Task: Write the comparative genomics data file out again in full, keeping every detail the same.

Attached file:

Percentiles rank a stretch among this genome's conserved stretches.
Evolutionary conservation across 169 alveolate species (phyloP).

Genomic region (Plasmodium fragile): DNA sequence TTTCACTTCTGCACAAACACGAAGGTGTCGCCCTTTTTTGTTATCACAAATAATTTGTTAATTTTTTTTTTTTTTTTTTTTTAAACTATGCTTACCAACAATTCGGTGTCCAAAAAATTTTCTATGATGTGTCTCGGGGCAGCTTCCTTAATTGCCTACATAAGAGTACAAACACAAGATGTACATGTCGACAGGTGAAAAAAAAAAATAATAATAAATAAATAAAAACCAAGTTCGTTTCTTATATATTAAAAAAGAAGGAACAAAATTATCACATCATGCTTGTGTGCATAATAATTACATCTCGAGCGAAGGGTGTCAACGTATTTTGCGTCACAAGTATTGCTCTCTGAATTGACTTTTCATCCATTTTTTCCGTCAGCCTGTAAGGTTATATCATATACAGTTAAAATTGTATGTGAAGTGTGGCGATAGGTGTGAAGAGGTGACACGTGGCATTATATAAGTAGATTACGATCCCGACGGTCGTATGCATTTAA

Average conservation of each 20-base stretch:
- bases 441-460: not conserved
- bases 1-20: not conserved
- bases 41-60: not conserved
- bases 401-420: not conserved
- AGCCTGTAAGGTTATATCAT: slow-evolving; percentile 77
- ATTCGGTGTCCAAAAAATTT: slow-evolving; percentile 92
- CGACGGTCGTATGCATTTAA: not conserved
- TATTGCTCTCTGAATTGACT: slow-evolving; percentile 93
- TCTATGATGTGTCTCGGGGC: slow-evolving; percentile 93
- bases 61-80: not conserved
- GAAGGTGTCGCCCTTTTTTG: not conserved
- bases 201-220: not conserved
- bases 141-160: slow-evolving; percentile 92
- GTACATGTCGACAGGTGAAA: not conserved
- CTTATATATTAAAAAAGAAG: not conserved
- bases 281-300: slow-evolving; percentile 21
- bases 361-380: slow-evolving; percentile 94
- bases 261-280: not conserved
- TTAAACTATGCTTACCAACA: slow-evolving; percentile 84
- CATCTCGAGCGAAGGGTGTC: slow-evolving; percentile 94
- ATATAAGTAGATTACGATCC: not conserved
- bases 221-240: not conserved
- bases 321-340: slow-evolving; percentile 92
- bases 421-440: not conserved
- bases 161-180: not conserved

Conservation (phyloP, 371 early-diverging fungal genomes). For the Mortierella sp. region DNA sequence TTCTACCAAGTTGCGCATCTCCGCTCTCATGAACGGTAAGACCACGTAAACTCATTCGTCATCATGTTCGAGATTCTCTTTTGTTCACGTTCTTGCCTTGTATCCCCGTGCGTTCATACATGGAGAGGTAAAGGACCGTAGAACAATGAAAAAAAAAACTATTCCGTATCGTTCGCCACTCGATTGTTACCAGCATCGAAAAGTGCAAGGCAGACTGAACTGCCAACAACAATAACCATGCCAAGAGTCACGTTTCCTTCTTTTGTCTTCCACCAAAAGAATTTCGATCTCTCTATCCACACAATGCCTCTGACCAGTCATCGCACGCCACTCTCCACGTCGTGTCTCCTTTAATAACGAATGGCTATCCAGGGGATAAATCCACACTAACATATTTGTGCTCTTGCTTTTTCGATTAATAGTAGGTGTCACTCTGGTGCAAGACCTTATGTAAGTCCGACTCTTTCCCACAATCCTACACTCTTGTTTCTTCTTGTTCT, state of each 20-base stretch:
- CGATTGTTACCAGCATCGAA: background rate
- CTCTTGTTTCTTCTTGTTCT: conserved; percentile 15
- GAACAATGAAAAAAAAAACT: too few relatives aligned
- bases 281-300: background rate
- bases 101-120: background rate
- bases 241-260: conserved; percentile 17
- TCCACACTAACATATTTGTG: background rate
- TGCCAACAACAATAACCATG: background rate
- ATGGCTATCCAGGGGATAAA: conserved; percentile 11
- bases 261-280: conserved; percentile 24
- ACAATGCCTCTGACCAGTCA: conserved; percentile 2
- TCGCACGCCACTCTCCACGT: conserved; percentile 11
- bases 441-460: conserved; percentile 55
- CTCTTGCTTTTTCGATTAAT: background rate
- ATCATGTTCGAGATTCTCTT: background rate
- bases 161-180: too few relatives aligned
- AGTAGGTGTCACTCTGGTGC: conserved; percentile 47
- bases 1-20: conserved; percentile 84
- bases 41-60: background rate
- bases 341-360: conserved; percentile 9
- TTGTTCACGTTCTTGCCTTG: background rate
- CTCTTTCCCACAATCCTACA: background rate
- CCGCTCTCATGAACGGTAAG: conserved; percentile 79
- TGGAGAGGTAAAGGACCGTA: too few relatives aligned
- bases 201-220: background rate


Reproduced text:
Percentiles rank a stretch among this genome's conserved stretches.
Evolutionary conservation across 169 alveolate species (phyloP).

Genomic region (Plasmodium fragile): DNA sequence TTTCACTTCTGCACAAACACGAAGGTGTCGCCCTTTTTTGTTATCACAAATAATTTGTTAATTTTTTTTTTTTTTTTTTTTTAAACTATGCTTACCAACAATTCGGTGTCCAAAAAATTTTCTATGATGTGTCTCGGGGCAGCTTCCTTAATTGCCTACATAAGAGTACAAACACAAGATGTACATGTCGACAGGTGAAAAAAAAAAATAATAATAAATAAATAAAAACCAAGTTCGTTTCTTATATATTAAAAAAGAAGGAACAAAATTATCACATCATGCTTGTGTGCATAATAATTACATCTCGAGCGAAGGGTGTCAACGTATTTTGCGTCACAAGTATTGCTCTCTGAATTGACTTTTCATCCATTTTTTCCGTCAGCCTGTAAGGTTATATCATATACAGTTAAAATTGTATGTGAAGTGTGGCGATAGGTGTGAAGAGGTGACACGTGGCATTATATAAGTAGATTACGATCCCGACGGTCGTATGCATTTAA

Average conservation of each 20-base stretch:
- bases 441-460: not conserved
- bases 1-20: not conserved
- bases 41-60: not conserved
- bases 401-420: not conserved
- AGCCTGTAAGGTTATATCAT: slow-evolving; percentile 77
- ATTCGGTGTCCAAAAAATTT: slow-evolving; percentile 92
- CGACGGTCGTATGCATTTAA: not conserved
- TATTGCTCTCTGAATTGACT: slow-evolving; percentile 93
- TCTATGATGTGTCTCGGGGC: slow-evolving; percentile 93
- bases 61-80: not conserved
- GAAGGTGTCGCCCTTTTTTG: not conserved
- bases 201-220: not conserved
- bases 141-160: slow-evolving; percentile 92
- GTACATGTCGACAGGTGAAA: not conserved
- CTTATATATTAAAAAAGAAG: not conserved
- bases 281-300: slow-evolving; percentile 21
- bases 361-380: slow-evolving; percentile 94
- bases 261-280: not conserved
- TTAAACTATGCTTACCAACA: slow-evolving; percentile 84
- CATCTCGAGCGAAGGGTGTC: slow-evolving; percentile 94
- ATATAAGTAGATTACGATCC: not conserved
- bases 221-240: not conserved
- bases 321-340: slow-evolving; percentile 92
- bases 421-440: not conserved
- bases 161-180: not conserved

Conservation (phyloP, 371 early-diverging fungal genomes). For the Mortierella sp. region DNA sequence TTCTACCAAGTTGCGCATCTCCGCTCTCATGAACGGTAAGACCACGTAAACTCATTCGTCATCATGTTCGAGATTCTCTTTTGTTCACGTTCTTGCCTTGTATCCCCGTGCGTTCATACATGGAGAGGTAAAGGACCGTAGAACAATGAAAAAAAAAACTATTCCGTATCGTTCGCCACTCGATTGTTACCAGCATCGAAAAGTGCAAGGCAGACTGAACTGCCAACAACAATAACCATGCCAAGAGTCACGTTTCCTTCTTTTGTCTTCCACCAAAAGAATTTCGATCTCTCTATCCACACAATGCCTCTGACCAGTCATCGCACGCCACTCTCCACGTCGTGTCTCCTTTAATAACGAATGGCTATCCAGGGGATAAATCCACACTAACATATTTGTGCTCTTGCTTTTTCGATTAATAGTAGGTGTCACTCTGGTGCAAGACCTTATGTAAGTCCGACTCTTTCCCACAATCCTACACTCTTGTTTCTTCTTGTTCT, state of each 20-base stretch:
- CGATTGTTACCAGCATCGAA: background rate
- CTCTTGTTTCTTCTTGTTCT: conserved; percentile 15
- GAACAATGAAAAAAAAAACT: too few relatives aligned
- bases 281-300: background rate
- bases 101-120: background rate
- bases 241-260: conserved; percentile 17
- TCCACACTAACATATTTGTG: background rate
- TGCCAACAACAATAACCATG: background rate
- ATGGCTATCCAGGGGATAAA: conserved; percentile 11
- bases 261-280: conserved; percentile 24
- ACAATGCCTCTGACCAGTCA: conserved; percentile 2
- TCGCACGCCACTCTCCACGT: conserved; percentile 11
- bases 441-460: conserved; percentile 55
- CTCTTGCTTTTTCGATTAAT: background rate
- ATCATGTTCGAGATTCTCTT: background rate
- bases 161-180: too few relatives aligned
- AGTAGGTGTCACTCTGGTGC: conserved; percentile 47
- bases 1-20: conserved; percentile 84
- bases 41-60: background rate
- bases 341-360: conserved; percentile 9
- TTGTTCACGTTCTTGCCTTG: background rate
- CTCTTTCCCACAATCCTACA: background rate
- CCGCTCTCATGAACGGTAAG: conserved; percentile 79
- TGGAGAGGTAAAGGACCGTA: too few relatives aligned
- bases 201-220: background rate